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I would like to try using glaze to create layers’ effect and to experiment an old aging ceramic surface by using glaze, so a series of glaze tests are underway.

tri-aixal blending

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Cross blending

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Regina Heinz was introduced by Claire Cureen in her tutorial which might give ideas of how to create an ageing ceramics surfaces. Regina Heinz uses slab building technique and grogged Stoneware clays. All pieces are high biscuit at 1080°C and then glazed in several thin layers with biscuit slips, oxides, stains and a Lithium glaze. http://www.ceramart.net/rmh/technotes.html

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Layers experiment

In this experiment I used clay slip mixed with different tone of black stain. After the slip leather-hard dry, I wedged it and slab built a model. It allows me to see whether it is going to work or needed to be modified.

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This experiment I used cleaning cloth dipped in clay slip to create layers. I like that tear and wear surface effect but after the piece was fired the layers turned very fragile.

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In this experiment, I brushed clay slip onto newspaper then stacked together. It looks more solid. As the piece is required for a certain height, so look after its straightness is essential.

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In the drying process of my piece wasn’t dry evenly so it’s warped. As the edges tend to dry quicker, I should have wrapped the edges with plastic strips to slow down its drying process. Due to the time limitation I did not make another one and moved on to bisque firing.

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Unfortunetly, my piece has not been fired for some reason. I need to find out.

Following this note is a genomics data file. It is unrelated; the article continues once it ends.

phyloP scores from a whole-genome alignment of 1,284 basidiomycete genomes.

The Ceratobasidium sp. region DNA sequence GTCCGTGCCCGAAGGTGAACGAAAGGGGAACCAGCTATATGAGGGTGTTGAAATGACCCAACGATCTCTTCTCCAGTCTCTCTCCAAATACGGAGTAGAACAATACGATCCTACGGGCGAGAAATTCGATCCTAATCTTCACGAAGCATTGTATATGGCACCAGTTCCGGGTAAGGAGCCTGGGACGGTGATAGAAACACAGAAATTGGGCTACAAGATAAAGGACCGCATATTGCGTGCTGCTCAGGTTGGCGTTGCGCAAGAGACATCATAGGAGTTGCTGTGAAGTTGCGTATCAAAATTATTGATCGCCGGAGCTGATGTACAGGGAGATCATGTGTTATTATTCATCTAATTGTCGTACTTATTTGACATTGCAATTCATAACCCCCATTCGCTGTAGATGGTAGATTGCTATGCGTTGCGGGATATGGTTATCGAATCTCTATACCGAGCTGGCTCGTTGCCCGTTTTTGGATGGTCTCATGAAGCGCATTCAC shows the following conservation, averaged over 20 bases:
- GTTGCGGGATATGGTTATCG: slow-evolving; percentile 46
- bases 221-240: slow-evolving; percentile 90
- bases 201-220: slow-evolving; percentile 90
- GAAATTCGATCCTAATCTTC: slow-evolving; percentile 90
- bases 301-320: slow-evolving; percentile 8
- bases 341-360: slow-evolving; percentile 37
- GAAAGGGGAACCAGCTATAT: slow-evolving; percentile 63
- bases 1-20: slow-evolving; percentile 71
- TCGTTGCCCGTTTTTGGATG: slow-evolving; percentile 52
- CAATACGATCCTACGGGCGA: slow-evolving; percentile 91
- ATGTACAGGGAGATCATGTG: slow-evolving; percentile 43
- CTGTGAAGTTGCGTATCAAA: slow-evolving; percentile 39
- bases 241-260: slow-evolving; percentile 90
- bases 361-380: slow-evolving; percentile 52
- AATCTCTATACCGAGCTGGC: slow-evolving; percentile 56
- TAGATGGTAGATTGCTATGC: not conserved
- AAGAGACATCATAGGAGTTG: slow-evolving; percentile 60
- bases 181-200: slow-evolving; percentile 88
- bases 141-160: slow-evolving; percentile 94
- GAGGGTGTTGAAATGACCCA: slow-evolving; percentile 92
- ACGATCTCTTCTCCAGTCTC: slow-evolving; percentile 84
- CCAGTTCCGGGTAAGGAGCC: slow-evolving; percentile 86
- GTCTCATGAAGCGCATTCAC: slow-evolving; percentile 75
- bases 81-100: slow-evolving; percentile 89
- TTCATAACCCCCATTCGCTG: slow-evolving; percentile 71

Confirmed with Matt that the reason of my piece has not been fired was the density and the amount of paper are not suitable for normal firing. It needs to combustible firing for health and safety reason.

 

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PDP

My original intention for taking the ceramics degree course was purely to gain technical knowledge of making ceramics. I had never imagined that it would involve such a vast spectrum, but I really enjoy the whole learning experience and it is very instructive.

In the Field project, I have been given an opportunity to re-develop my cognition, thus to understand and re-value myself. Returning to study as my age is very challenging but can be a very rewarding experience as well. I believe that the knowledge gaps resulting from leaving school many years ago is my weaknesses. I have acknowledged that the importance of doing research and I start enjoying of doing research as well. Through the research I constantly spending time on reading a variety of materials, my knowledge has increased and the vision of an individual has also been widened which is conducive to creativity and building confidence. Moreover, my current skill in throwing and hand-building are also average and need to be improved. Both good skills and good ideas are indispensable.

I believe that perseverance is my strengthen. I would like to use my strengthen to improve my weaknesses. To enrich my knowledge base is my major plan in the future. I have planned to spend more time on reading from different sources. I also plan to improve my time management skill. My time management issue in the Field project, individual and the group, led to so much stress, cramming of unfinished work and poor execution.

Throwing

spiral wedging – through the wedging air pockets inside the clay are forced to come out. You probably will hear air pockets bursting sound in this process.

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lots of grog was wedged in terra-cotta before throwing

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After the piece are leather hard dry, use a damp sponge gently wipes its surface then the grog will reveal.

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Crackle surface experiment by using sodium silicate (the 1st photo). Then tried to use clay slip. I wanted to create a deeper crackle surface but I think I put too much slip on it and it was too dry, so my pot end up with a real CRACK.

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These are my first term throwing experience.  I found out that look for supporting points while throwing is essential, from centering, opening the clay, lifting the clay, shaping the form to turning. Every stage has its own supporting point(s) and everyone is difference.